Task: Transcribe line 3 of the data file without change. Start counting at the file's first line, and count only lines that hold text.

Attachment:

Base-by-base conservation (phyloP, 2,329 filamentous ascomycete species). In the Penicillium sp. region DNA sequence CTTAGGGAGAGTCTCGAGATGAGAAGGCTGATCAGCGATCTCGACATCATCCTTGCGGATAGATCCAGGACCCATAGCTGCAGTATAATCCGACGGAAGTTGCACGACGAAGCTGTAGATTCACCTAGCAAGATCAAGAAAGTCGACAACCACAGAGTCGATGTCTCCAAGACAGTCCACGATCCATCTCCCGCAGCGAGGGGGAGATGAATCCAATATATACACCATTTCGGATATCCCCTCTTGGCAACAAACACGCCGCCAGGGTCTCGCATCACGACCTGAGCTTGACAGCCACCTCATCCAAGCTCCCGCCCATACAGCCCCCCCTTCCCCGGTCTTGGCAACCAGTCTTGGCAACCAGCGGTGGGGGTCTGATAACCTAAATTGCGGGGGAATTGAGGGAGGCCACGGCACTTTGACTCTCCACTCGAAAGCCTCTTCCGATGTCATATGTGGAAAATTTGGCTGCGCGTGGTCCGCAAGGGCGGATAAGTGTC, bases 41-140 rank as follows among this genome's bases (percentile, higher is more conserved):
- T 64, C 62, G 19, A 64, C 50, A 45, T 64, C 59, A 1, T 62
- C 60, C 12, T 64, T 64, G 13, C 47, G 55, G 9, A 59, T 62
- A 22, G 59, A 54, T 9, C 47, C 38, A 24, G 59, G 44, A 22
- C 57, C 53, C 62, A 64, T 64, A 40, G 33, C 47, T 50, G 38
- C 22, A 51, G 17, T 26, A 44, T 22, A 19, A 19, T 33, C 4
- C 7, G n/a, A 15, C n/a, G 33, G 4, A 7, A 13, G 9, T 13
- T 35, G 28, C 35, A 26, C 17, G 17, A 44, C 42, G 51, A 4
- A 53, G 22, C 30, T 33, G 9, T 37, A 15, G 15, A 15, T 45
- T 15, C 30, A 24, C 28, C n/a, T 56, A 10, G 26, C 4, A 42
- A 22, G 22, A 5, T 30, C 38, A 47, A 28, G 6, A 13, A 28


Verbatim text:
- C 60, C 12, T 64, T 64, G 13, C 47, G 55, G 9, A 59, T 62